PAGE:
Picks and Pans Review: Mob Rule

updated 01/11/1982 AT 01:00 AM EST

originally published 01/11/1982 AT 01:00 AM EST

Black Sabbath
Ozzy Osbourne

Since their emergence from the industrial city of Birmingham, England in 1969, Black Sabbath have devoted themselves to the gruesome. Their heavy-metal toil and trouble have produced seven gold albums, and they remain one of rock's blue-chip concert attractions, despite internal squabbles. Osbourne was exorcised from the band three years ago and replaced by elfish Ronnie Dio. Last year veteran drummer Bill Ward tossed in his sticks, ceding his spot to Vinnie Appice. Founding members Tony lommi (guitar) and Geezer Butler (bass) remain on Mob Rules, the group's 11th LP. It is typically necromantic, with spooky studio effects, thunderbolt guitar chords and lyrics that would chill even Stephen King. Meanwhile, with his new band, Ozzy is surpassing the popularity he enjoyed as a Sab. On Diary of a Madman, his second solo LP, he has a wonderfully scary timbre in his voice; when he sings about "a sickened mind and spirit," you have to believe him. As a songwriter, Ozzy can claim a better sense of melody than his old Sabbath colleagues, though hummable ditties are hardly the point with these characters. If things that go bump in the night are your thing, either one of these collections is a reasonable bet to rattle your chain.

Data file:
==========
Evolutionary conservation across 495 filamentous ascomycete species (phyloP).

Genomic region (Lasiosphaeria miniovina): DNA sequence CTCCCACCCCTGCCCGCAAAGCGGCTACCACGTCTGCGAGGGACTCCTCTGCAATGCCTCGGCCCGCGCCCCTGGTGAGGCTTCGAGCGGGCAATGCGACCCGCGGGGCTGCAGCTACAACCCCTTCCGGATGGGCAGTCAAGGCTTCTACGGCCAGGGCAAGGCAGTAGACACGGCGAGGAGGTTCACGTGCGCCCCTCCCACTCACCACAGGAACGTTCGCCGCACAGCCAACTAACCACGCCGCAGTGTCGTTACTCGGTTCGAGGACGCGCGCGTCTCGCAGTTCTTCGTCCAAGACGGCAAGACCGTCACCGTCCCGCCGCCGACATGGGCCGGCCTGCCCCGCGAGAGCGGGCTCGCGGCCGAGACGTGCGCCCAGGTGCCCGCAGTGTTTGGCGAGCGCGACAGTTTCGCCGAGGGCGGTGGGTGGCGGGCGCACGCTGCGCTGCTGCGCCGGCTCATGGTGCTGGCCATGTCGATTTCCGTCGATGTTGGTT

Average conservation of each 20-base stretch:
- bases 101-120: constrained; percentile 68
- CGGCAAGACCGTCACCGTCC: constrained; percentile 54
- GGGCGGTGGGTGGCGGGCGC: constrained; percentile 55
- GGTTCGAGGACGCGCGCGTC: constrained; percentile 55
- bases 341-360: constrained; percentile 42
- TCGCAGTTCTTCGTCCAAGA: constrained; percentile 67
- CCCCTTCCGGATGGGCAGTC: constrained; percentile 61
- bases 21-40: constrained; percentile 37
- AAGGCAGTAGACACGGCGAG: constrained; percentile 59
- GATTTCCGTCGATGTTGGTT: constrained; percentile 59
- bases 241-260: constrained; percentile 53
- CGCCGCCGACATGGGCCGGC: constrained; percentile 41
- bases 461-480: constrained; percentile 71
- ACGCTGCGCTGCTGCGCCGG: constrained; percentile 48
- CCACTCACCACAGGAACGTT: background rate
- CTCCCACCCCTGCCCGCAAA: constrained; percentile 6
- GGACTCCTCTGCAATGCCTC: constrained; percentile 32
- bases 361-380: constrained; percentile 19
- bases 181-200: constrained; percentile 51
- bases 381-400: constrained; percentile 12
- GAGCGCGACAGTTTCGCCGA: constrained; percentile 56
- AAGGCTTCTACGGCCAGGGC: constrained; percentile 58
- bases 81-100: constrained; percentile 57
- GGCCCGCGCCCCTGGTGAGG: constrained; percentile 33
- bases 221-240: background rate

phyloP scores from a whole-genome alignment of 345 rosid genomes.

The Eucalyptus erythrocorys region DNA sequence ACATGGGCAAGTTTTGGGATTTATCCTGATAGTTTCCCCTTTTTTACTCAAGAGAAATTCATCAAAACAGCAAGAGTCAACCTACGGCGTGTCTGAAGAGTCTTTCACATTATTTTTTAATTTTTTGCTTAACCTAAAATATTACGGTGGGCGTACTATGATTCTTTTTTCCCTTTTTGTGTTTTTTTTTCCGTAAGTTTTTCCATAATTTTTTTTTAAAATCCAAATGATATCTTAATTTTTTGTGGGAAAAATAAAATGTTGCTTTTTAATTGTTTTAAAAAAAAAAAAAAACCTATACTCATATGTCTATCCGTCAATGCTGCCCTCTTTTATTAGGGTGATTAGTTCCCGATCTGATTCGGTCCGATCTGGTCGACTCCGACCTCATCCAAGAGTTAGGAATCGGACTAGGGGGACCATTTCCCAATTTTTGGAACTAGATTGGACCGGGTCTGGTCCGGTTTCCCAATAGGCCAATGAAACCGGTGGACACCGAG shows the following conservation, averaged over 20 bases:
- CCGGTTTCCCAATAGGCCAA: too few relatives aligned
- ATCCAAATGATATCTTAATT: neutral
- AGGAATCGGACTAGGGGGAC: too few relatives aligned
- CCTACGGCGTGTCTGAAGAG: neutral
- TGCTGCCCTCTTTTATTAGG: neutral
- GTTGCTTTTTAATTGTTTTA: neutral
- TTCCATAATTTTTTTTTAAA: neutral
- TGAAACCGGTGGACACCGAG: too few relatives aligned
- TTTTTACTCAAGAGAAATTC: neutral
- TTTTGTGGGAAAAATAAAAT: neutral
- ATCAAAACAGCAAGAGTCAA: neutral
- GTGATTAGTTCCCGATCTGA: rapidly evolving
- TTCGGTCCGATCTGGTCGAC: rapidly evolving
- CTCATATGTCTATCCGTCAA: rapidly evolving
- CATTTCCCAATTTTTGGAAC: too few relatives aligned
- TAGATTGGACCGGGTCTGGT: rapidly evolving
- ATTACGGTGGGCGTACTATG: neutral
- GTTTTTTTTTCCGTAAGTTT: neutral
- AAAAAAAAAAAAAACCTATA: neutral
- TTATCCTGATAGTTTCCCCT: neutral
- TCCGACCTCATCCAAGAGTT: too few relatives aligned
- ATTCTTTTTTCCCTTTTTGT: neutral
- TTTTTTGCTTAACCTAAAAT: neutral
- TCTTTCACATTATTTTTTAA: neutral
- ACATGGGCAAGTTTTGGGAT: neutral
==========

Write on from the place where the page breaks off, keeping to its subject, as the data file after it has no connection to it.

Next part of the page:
From Our Partners